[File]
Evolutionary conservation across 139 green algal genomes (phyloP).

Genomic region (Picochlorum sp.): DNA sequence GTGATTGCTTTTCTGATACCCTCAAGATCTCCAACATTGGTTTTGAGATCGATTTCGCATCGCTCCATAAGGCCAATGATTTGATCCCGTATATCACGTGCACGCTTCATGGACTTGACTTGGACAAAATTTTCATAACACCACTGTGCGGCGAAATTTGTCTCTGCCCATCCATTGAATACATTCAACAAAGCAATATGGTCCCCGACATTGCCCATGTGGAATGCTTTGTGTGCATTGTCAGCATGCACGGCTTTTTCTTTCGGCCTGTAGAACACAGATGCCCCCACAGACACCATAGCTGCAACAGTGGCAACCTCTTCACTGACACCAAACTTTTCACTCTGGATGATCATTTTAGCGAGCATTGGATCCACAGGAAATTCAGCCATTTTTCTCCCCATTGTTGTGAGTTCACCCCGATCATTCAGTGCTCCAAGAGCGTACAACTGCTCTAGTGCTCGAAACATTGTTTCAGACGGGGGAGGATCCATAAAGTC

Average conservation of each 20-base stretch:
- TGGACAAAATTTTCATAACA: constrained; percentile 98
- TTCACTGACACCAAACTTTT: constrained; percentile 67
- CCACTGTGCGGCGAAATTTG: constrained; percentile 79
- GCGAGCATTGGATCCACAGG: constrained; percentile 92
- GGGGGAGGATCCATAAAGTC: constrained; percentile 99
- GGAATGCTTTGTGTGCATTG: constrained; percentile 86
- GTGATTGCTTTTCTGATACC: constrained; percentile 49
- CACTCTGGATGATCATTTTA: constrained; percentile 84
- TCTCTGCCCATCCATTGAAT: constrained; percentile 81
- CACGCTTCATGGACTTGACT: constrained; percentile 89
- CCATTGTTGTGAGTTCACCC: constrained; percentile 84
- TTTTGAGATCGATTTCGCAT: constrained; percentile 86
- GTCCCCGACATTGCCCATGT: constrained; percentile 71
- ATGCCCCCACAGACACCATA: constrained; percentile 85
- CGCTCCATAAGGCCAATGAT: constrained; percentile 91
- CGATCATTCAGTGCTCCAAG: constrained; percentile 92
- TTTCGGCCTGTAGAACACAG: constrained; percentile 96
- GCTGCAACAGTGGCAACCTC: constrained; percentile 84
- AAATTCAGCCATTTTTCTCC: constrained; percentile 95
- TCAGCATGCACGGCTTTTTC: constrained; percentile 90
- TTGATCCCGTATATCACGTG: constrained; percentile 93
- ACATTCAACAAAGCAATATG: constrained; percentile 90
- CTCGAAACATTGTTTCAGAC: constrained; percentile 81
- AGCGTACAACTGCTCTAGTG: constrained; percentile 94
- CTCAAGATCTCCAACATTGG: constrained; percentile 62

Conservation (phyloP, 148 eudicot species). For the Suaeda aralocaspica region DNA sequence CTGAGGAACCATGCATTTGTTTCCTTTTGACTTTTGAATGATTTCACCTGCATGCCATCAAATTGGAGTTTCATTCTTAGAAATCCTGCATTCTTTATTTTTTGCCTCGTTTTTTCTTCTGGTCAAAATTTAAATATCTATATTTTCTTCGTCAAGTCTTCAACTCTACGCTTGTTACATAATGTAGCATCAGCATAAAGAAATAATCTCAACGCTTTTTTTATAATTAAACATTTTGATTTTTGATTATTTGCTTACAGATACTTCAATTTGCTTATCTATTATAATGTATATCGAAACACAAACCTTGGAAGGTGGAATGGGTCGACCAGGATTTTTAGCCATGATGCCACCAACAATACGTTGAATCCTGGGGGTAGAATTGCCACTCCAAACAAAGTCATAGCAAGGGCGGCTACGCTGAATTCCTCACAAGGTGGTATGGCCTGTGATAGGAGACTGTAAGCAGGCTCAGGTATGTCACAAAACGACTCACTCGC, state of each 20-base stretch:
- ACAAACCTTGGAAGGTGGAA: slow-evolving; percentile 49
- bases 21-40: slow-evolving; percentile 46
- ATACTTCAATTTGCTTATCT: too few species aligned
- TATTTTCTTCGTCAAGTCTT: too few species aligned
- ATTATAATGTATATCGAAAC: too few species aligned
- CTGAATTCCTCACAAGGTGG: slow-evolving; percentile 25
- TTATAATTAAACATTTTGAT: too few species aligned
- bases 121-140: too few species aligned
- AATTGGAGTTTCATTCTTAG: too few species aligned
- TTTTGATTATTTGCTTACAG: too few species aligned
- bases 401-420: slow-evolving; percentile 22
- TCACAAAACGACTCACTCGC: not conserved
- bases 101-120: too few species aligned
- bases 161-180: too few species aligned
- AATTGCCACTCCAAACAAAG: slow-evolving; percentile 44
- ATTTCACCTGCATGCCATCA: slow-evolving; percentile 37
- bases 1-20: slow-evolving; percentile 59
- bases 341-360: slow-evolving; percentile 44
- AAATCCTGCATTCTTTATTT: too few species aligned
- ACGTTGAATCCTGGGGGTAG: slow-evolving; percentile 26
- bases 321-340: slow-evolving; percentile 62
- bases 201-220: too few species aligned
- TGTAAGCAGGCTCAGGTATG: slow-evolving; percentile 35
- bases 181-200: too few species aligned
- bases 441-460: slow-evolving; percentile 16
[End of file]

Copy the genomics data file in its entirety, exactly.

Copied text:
Evolutionary conservation across 139 green algal genomes (phyloP).

Genomic region (Picochlorum sp.): DNA sequence GTGATTGCTTTTCTGATACCCTCAAGATCTCCAACATTGGTTTTGAGATCGATTTCGCATCGCTCCATAAGGCCAATGATTTGATCCCGTATATCACGTGCACGCTTCATGGACTTGACTTGGACAAAATTTTCATAACACCACTGTGCGGCGAAATTTGTCTCTGCCCATCCATTGAATACATTCAACAAAGCAATATGGTCCCCGACATTGCCCATGTGGAATGCTTTGTGTGCATTGTCAGCATGCACGGCTTTTTCTTTCGGCCTGTAGAACACAGATGCCCCCACAGACACCATAGCTGCAACAGTGGCAACCTCTTCACTGACACCAAACTTTTCACTCTGGATGATCATTTTAGCGAGCATTGGATCCACAGGAAATTCAGCCATTTTTCTCCCCATTGTTGTGAGTTCACCCCGATCATTCAGTGCTCCAAGAGCGTACAACTGCTCTAGTGCTCGAAACATTGTTTCAGACGGGGGAGGATCCATAAAGTC

Average conservation of each 20-base stretch:
- TGGACAAAATTTTCATAACA: constrained; percentile 98
- TTCACTGACACCAAACTTTT: constrained; percentile 67
- CCACTGTGCGGCGAAATTTG: constrained; percentile 79
- GCGAGCATTGGATCCACAGG: constrained; percentile 92
- GGGGGAGGATCCATAAAGTC: constrained; percentile 99
- GGAATGCTTTGTGTGCATTG: constrained; percentile 86
- GTGATTGCTTTTCTGATACC: constrained; percentile 49
- CACTCTGGATGATCATTTTA: constrained; percentile 84
- TCTCTGCCCATCCATTGAAT: constrained; percentile 81
- CACGCTTCATGGACTTGACT: constrained; percentile 89
- CCATTGTTGTGAGTTCACCC: constrained; percentile 84
- TTTTGAGATCGATTTCGCAT: constrained; percentile 86
- GTCCCCGACATTGCCCATGT: constrained; percentile 71
- ATGCCCCCACAGACACCATA: constrained; percentile 85
- CGCTCCATAAGGCCAATGAT: constrained; percentile 91
- CGATCATTCAGTGCTCCAAG: constrained; percentile 92
- TTTCGGCCTGTAGAACACAG: constrained; percentile 96
- GCTGCAACAGTGGCAACCTC: constrained; percentile 84
- AAATTCAGCCATTTTTCTCC: constrained; percentile 95
- TCAGCATGCACGGCTTTTTC: constrained; percentile 90
- TTGATCCCGTATATCACGTG: constrained; percentile 93
- ACATTCAACAAAGCAATATG: constrained; percentile 90
- CTCGAAACATTGTTTCAGAC: constrained; percentile 81
- AGCGTACAACTGCTCTAGTG: constrained; percentile 94
- CTCAAGATCTCCAACATTGG: constrained; percentile 62

Conservation (phyloP, 148 eudicot species). For the Suaeda aralocaspica region DNA sequence CTGAGGAACCATGCATTTGTTTCCTTTTGACTTTTGAATGATTTCACCTGCATGCCATCAAATTGGAGTTTCATTCTTAGAAATCCTGCATTCTTTATTTTTTGCCTCGTTTTTTCTTCTGGTCAAAATTTAAATATCTATATTTTCTTCGTCAAGTCTTCAACTCTACGCTTGTTACATAATGTAGCATCAGCATAAAGAAATAATCTCAACGCTTTTTTTATAATTAAACATTTTGATTTTTGATTATTTGCTTACAGATACTTCAATTTGCTTATCTATTATAATGTATATCGAAACACAAACCTTGGAAGGTGGAATGGGTCGACCAGGATTTTTAGCCATGATGCCACCAACAATACGTTGAATCCTGGGGGTAGAATTGCCACTCCAAACAAAGTCATAGCAAGGGCGGCTACGCTGAATTCCTCACAAGGTGGTATGGCCTGTGATAGGAGACTGTAAGCAGGCTCAGGTATGTCACAAAACGACTCACTCGC, state of each 20-base stretch:
- ACAAACCTTGGAAGGTGGAA: slow-evolving; percentile 49
- bases 21-40: slow-evolving; percentile 46
- ATACTTCAATTTGCTTATCT: too few species aligned
- TATTTTCTTCGTCAAGTCTT: too few species aligned
- ATTATAATGTATATCGAAAC: too few species aligned
- CTGAATTCCTCACAAGGTGG: slow-evolving; percentile 25
- TTATAATTAAACATTTTGAT: too few species aligned
- bases 121-140: too few species aligned
- AATTGGAGTTTCATTCTTAG: too few species aligned
- TTTTGATTATTTGCTTACAG: too few species aligned
- bases 401-420: slow-evolving; percentile 22
- TCACAAAACGACTCACTCGC: not conserved
- bases 101-120: too few species aligned
- bases 161-180: too few species aligned
- AATTGCCACTCCAAACAAAG: slow-evolving; percentile 44
- ATTTCACCTGCATGCCATCA: slow-evolving; percentile 37
- bases 1-20: slow-evolving; percentile 59
- bases 341-360: slow-evolving; percentile 44
- AAATCCTGCATTCTTTATTT: too few species aligned
- ACGTTGAATCCTGGGGGTAG: slow-evolving; percentile 26
- bases 321-340: slow-evolving; percentile 62
- bases 201-220: too few species aligned
- TGTAAGCAGGCTCAGGTATG: slow-evolving; percentile 35
- bases 181-200: too few species aligned
- bases 441-460: slow-evolving; percentile 16